Cavanaugh, Normand face off in Democratic primary for open N.H. Senate seat

Monitor staff
Published: 6/4/2017 12:13:51 AM

Big-name Democrats are lining up behind Manchester union organizer Kevin Cavanaugh, who has raised twice as much as Jim Normand in the primary race for Senate District 16, which includes Bow, Dunbarton and Hooksett. 

Records show Cavanaugh has raised more than $43,000, with some of the biggest checks coming from IBEW local 2320, where he works as an Assistant Business Manager. Normand, a Manchester attorney, has brought in $20,000, but says money shouldn’t decide the race. 

The men are competing June 6 to replace Democratic Sen. Scott McGilvray, who died earlier year. The Democratic candidates line up on many policy issues, but diverge in the backgrounds and approach.



Cavanaugh,  51, was motivated to run to secure funding for full-day kindergarten and pledges to stand up for working people. In Concord, Cavanaugh says he would  bring the “perspective of someone who has worked as a blue collar worker” for 32 years at New England Telephone and later Fairpoint Communications. 

Normand, 63, prioritizes accountability in government and said his top issue includes improving healthcare for New Hampshire residents. Normand, whose practice covers personal injury and wrongful deaths, says he will bring a “fresh view” to Concord. 

Both candidates are against a full repeal of the death penalty, support raising the minimum wage and oppose further cuts to business taxes. 

The men are open to a casino gambling, but for very different reasons. 

Cavanaugh says casinos will bring good-paying jobs with benefits.“That would have been a great way to get people working in the state and get some tax revenue out of it. In the future if there’s another spot,” he said of recent proposals. 

Normand said he would only consider gambling it pays for something specific, like funding education. “I am not for casinos just because we want to turn this into a gambling state,” he said. “How are we going to fund our education adequately? That is one position I would consider.”

Neither candidate has served in the Legislature recently, but both have political experience. Cavanaugh is serving his first term on the Manchester Board of Alderman. Normand was in the House of Representatives in the 1970s and recently retired from the Executive Branch Ethics Committee after eight years. 

Cavanaugh has drawn endorsements from several big-name Democrats, including former gubernatorial candidate Colin Van Ostern and Concord Executive Councilor Andru Volinsky. And he has the backing of the state’s largest teacher’s union. 

Normand differentiates himself from the union organizer by saying he is running to tackle the tough issues.  He called it a conflict of interest when as an alderman, Cavanaugh last year brought forward a resolution urging FairPoint Communications to keep jobs in state after the company’s pending sale is finalized.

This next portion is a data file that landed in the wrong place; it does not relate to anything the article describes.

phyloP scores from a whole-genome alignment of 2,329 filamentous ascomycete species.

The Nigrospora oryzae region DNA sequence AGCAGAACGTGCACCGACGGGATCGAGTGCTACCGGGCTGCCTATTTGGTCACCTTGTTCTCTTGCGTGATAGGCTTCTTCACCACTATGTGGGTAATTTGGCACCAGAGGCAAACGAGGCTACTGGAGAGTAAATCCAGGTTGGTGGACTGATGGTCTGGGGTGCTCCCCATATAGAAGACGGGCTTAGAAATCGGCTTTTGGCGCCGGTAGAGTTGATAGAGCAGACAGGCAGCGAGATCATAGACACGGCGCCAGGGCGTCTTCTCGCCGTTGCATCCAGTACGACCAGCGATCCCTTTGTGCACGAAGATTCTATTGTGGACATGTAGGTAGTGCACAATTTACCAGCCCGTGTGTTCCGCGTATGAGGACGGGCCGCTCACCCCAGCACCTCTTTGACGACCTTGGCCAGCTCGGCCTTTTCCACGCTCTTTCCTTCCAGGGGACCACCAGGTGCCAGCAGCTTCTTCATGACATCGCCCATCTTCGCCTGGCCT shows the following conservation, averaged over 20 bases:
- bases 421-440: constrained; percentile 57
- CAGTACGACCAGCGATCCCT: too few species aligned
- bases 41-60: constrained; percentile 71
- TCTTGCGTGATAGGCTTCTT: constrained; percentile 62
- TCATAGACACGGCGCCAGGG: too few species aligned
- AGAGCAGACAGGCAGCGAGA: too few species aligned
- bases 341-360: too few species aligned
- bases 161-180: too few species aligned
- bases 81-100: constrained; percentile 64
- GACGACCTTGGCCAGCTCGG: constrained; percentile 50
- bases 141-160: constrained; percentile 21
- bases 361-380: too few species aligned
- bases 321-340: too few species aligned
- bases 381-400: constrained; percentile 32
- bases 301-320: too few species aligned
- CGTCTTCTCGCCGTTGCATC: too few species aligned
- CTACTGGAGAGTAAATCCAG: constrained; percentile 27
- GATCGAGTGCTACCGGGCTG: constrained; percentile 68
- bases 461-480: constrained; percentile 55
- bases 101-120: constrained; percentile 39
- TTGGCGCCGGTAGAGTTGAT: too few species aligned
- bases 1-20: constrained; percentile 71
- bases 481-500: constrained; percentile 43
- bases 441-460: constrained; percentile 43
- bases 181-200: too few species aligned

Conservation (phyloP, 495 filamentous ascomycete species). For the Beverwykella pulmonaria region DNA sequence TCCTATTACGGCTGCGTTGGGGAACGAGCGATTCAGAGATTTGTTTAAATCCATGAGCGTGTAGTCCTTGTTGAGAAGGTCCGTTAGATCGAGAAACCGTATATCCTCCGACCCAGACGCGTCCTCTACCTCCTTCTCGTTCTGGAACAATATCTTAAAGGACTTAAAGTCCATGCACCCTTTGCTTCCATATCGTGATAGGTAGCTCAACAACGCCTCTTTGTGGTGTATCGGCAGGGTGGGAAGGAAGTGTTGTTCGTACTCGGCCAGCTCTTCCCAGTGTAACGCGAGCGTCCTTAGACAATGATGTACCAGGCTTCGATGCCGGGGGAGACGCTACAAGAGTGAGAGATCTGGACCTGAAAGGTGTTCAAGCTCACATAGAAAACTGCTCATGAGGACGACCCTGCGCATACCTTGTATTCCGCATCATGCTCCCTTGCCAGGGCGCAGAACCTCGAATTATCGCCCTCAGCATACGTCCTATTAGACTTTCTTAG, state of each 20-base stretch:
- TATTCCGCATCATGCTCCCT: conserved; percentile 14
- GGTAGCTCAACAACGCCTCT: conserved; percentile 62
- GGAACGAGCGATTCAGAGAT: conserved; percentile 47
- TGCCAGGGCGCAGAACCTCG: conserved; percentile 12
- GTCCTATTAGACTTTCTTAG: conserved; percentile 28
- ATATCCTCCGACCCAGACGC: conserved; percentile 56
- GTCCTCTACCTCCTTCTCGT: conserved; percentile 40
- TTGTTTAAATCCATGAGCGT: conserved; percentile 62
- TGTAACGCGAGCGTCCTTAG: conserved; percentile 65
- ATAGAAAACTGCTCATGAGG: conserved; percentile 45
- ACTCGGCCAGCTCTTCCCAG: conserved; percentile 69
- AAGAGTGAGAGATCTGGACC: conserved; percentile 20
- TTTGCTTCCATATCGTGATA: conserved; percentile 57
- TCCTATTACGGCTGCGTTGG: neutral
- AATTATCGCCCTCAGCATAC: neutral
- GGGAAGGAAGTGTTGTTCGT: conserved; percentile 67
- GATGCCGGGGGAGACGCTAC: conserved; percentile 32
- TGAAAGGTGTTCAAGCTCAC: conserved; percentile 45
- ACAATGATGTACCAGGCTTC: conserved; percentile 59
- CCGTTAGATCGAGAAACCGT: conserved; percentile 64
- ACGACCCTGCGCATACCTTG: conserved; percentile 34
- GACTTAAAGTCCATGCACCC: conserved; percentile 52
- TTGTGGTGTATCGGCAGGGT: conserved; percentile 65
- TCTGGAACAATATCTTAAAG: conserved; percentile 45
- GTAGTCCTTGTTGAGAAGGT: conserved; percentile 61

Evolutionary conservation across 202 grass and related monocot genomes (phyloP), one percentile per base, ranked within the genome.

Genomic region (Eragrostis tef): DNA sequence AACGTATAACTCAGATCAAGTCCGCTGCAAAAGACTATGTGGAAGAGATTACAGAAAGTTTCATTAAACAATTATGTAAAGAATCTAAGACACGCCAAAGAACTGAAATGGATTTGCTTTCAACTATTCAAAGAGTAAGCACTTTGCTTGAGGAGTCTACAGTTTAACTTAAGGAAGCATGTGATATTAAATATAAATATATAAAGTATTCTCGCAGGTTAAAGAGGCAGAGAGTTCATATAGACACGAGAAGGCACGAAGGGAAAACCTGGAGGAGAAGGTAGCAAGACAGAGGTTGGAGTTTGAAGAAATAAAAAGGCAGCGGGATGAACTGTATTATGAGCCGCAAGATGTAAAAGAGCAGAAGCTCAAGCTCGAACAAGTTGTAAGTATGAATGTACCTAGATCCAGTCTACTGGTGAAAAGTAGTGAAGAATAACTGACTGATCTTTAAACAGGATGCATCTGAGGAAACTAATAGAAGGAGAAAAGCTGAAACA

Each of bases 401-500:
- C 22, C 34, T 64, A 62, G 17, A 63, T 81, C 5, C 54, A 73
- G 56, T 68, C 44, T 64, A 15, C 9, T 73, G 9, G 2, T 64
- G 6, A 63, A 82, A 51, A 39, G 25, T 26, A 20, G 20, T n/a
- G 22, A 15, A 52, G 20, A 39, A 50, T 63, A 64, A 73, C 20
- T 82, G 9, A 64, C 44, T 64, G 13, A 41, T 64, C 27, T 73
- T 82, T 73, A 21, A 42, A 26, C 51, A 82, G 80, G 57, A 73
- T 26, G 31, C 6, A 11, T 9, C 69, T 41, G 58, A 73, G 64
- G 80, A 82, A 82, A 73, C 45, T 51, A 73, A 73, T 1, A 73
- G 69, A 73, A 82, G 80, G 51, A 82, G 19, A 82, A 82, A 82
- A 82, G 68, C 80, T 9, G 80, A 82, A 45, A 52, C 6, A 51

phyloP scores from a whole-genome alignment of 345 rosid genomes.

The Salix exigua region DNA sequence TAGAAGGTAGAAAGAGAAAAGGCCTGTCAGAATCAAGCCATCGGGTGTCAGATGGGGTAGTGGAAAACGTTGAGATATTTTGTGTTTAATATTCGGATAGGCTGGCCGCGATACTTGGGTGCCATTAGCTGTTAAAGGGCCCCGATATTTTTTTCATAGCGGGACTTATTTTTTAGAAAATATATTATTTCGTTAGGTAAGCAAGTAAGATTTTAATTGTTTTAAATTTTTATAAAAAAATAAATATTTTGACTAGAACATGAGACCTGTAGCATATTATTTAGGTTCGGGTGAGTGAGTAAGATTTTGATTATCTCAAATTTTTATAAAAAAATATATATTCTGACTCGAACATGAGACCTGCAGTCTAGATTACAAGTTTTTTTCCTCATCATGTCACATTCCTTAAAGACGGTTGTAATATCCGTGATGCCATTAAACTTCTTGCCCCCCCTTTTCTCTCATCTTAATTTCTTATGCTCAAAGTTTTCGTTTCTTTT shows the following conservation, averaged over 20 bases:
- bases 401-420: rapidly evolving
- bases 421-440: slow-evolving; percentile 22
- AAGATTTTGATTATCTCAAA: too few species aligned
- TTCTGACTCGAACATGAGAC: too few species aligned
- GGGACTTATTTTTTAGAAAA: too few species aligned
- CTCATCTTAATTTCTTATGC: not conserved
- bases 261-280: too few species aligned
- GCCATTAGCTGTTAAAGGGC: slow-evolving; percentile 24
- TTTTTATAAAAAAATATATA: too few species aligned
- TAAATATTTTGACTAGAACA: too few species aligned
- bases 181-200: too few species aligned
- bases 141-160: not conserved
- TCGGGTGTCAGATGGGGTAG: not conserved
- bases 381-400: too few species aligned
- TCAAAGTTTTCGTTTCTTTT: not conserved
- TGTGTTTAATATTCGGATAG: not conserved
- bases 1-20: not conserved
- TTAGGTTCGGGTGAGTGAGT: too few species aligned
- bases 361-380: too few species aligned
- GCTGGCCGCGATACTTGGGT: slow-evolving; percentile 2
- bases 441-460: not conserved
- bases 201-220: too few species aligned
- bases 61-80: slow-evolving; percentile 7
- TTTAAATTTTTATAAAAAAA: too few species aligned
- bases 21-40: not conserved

Cavanaugh disputed the characterization. “For me to stand up for working people and fight for them, I am honored to do that,” he said. “I don’t think that is a conflict just for trying to help people.”

The primary winner will go on to compete in the special election July 25 against Republican David Boutin of Hooksett, who held the seat until 2016, and Libertarian Jason Dubrow of Dunbarton.

On the issues: 

Minimum wage: Cavanaugh and Normand said they support establishing and increasing the minimum wage in New Hampshire, which currently relies on the federal rate of $7.25. Neither named a specific figure where they would like to see it raised. 

Death penalty: Both men said they wouldn’t repeal the death penalty for cases of murder for hire or killing a law enforcement officer. 

Marijuana: Norman said he is not ready to legalize marijuana, but is ok with decriminalizing the drug. Cavanaugh said he would consider legalizing and taxing marijuana. 

Business taxes: Both opposed continued cuts to the state’s business enterprise and profits taxes. 

Education: Normand and Cavanaugh support funding full-day kindergarten and oppose voucher efforts, which would let parents use taxpayer dollars to help pay for private school or home education. 



Bio Box

Kevin Cavanaugh of Manchester

Manchester Alderman 

Assistant Business Manager at IBEW Local 2320 

Running to secure funding for full-day kindergarten and to represent working people



Jim Normand of Manchester

Attorney and founder of Normand Higham law firm in Manchester

Former member of the Executive Branch Ethics Committee

Running to improve health care and to bring accountability and transparency to government

Concord Monitor Office

1 Monitor Drive
Concord,NH 03301


© 2021 Concord Monitor
Terms & Conditions - Privacy Policy